Thursday 23 September; Leiden, Juan Keymer Vergara 'Individuality and multicellularity in bacteria: The gift and the tragedy of the commons'



Bioscience Communicy
Juan Keymer Vergara (TU Delft, Kavli Inst. of Nanoscience)

Location: Cell Observatory - GL

Time: 16:00 hrs

Juan Keymer (assistant professor, principal investigator, Department of Bionanoscience, Delft University of Technology) studied biology and mathematics (P. Catholic University of Chile), in 2003 he graduated at Princeton University (Department of Ecology and Evolutionary Biology).

From 2003-2007 he was postdoctoral researcher (at the Unit of Bioinformatics, NEC Research Laboratories, at the Department of Molecular Biology, Princeton and at the Department of Physics, Princeton). In 2007 he was appointed principal investigator at the Department of Nanoscience, Delft and in 2010 at the Department of Bionanoscience, Delft.

His group focuses on bacteria. Micro- and nanofabrication techniques allow to observe and manipulate bacteria from the single cell to the population level while maintaining well defined, precisely controlled environment which you can define with nanoscale details. This is important since the organisms and their environment cohere strongly at this scale: bacteria move around, uptake and release chemicals, communicate and signal to each other through their surroundings and react to external effects. Using microfabricated devices allows to study these apects of the bacterial life. These resonances between the cell’s metabolic input-output relationships (metabolic coupling) and the topology of their habitat (adaptive) landscapes (nano/micro fluidic devices) are the main subjects of interest.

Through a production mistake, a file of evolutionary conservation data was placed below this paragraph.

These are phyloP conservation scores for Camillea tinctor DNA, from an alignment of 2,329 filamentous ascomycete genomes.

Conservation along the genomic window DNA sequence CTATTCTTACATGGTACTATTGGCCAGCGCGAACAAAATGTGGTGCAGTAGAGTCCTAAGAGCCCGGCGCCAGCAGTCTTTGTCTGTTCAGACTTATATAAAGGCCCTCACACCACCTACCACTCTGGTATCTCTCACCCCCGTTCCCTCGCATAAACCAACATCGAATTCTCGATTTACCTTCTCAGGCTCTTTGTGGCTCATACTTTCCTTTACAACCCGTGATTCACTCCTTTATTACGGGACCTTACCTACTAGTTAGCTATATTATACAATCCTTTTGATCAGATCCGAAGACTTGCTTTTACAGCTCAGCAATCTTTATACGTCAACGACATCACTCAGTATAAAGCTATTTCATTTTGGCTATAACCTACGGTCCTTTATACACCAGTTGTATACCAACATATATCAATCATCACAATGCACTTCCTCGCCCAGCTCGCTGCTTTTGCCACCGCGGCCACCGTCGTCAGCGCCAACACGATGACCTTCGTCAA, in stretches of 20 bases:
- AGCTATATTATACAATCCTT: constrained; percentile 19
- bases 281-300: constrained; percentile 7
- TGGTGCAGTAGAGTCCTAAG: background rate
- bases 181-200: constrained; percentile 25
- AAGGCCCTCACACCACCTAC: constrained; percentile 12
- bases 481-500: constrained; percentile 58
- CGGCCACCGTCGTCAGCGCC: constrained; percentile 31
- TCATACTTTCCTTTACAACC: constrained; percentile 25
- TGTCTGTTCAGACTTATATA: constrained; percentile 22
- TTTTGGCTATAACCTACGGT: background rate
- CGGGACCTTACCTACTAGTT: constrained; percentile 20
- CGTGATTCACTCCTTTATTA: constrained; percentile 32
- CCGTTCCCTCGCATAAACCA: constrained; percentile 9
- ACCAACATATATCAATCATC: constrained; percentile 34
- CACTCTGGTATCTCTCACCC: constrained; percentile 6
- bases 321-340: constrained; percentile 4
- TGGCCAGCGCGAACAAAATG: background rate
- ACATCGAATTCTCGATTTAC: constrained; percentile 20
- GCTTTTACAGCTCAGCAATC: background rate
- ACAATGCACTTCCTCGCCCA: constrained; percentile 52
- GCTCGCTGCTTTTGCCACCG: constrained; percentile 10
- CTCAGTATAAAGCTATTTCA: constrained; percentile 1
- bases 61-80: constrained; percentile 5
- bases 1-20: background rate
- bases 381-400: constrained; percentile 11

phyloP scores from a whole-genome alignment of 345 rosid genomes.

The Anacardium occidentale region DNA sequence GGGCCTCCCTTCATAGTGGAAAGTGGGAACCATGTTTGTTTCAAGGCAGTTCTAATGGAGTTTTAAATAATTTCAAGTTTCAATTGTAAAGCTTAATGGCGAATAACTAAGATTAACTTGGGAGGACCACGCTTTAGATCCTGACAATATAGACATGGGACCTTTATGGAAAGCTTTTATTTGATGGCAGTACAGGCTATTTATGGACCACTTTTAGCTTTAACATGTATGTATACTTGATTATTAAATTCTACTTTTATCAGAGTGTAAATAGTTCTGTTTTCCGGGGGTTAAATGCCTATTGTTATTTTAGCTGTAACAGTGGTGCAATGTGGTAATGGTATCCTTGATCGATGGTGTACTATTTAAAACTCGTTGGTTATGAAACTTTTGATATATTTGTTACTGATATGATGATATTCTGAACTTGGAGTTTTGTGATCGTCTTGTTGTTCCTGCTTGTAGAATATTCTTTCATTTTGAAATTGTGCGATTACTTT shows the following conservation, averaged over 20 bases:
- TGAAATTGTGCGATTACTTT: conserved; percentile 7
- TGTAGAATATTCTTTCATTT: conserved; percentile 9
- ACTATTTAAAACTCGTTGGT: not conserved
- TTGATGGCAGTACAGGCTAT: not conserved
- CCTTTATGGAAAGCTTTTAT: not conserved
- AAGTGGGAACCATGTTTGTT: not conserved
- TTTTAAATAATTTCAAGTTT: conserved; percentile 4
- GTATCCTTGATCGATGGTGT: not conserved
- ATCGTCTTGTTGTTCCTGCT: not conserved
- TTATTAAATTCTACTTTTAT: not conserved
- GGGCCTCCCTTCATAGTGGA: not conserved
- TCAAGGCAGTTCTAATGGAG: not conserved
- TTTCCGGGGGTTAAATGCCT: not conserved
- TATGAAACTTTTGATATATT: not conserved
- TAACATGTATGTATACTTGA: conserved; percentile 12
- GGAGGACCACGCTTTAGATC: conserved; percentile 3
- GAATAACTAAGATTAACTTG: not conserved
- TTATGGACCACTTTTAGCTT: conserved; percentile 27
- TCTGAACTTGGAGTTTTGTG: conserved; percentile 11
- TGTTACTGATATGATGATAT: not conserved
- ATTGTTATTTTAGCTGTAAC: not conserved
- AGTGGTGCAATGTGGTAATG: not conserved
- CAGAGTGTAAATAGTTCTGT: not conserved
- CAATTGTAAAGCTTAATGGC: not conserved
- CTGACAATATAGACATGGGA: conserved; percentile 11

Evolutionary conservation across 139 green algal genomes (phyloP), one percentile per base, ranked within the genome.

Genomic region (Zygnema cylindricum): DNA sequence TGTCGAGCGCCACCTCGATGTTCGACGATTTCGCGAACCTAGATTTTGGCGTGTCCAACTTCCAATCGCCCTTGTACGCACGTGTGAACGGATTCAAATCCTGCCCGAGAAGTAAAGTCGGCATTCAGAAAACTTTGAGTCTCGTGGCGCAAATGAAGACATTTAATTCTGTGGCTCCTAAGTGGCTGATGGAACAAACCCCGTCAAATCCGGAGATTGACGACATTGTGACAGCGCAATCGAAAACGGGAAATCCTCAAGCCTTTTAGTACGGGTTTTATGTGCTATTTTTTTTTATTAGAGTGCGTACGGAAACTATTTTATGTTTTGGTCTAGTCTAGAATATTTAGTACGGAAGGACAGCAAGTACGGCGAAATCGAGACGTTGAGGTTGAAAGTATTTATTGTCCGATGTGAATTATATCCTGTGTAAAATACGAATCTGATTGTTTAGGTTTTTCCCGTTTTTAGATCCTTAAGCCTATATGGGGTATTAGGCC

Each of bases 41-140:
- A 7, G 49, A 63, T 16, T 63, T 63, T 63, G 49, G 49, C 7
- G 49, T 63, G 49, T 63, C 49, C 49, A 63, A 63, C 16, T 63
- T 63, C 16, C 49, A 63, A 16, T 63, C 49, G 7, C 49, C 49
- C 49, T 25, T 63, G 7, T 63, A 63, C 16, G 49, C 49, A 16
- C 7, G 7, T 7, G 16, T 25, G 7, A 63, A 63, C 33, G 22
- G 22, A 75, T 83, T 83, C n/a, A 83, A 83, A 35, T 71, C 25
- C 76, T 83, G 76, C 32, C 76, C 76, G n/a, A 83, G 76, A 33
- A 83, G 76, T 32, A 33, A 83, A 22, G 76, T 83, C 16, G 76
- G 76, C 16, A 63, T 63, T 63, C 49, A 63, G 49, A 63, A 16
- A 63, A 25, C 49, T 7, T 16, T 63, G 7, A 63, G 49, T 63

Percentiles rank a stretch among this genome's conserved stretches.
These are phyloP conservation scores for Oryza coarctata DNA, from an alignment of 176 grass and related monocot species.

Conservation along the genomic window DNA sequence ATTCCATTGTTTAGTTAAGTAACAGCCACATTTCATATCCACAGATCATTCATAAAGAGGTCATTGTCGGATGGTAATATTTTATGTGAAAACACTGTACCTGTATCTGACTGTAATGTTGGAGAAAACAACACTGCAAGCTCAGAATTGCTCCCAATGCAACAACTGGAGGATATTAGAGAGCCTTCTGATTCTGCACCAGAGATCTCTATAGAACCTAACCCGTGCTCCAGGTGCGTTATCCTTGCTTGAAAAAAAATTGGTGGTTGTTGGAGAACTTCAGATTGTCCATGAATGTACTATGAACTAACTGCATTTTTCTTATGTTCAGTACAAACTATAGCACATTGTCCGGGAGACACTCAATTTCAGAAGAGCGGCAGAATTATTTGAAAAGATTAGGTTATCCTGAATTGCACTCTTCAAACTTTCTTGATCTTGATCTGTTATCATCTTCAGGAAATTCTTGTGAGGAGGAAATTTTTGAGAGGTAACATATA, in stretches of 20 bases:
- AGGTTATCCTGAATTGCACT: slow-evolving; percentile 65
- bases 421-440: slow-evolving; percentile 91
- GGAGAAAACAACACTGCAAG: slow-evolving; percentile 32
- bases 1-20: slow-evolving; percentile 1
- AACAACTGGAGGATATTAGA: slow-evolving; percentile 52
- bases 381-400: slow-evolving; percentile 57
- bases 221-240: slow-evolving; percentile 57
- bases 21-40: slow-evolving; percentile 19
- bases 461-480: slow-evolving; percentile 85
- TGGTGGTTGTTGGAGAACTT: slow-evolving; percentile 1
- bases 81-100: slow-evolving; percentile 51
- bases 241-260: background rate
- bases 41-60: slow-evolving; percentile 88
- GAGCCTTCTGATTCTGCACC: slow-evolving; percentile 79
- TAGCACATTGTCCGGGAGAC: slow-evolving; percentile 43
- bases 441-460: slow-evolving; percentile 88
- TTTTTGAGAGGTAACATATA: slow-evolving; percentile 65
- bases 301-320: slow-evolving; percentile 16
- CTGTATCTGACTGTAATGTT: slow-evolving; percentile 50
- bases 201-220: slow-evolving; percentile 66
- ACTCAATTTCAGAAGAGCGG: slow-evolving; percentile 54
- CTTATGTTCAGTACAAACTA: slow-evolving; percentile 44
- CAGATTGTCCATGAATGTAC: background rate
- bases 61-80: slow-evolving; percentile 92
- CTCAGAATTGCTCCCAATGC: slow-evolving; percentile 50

The basic mechanisms that are characteristic to life act on three different scales of biological organization: on the molecular level, the cellular level and the population level. These mechanisms also act in multiple dimensions: time (dynamics) and space (heterogeneity). All these scales and dimensions are coupled and equally important. In our lab, we are trying to bring together theoretical concepts and experimental tools to better understand the importance of space, time, individuals (autopoiesis) and communities ("tissues") in biology, from molecules to cells and from cells to their collectives. I will use this opportunity to speculate (wildly) about multicellular bacterial aggregates as meta-individuals. In particular, what are the roles of neutrality, cooperation, and competition in the context of ecosystem services supporting the commons. Under this perspective I will describe empirical patterns (natural history), hoping to expose the theoretical challenges lying ahead in our efforts to link cellular biophysics with evolutionary ecology.


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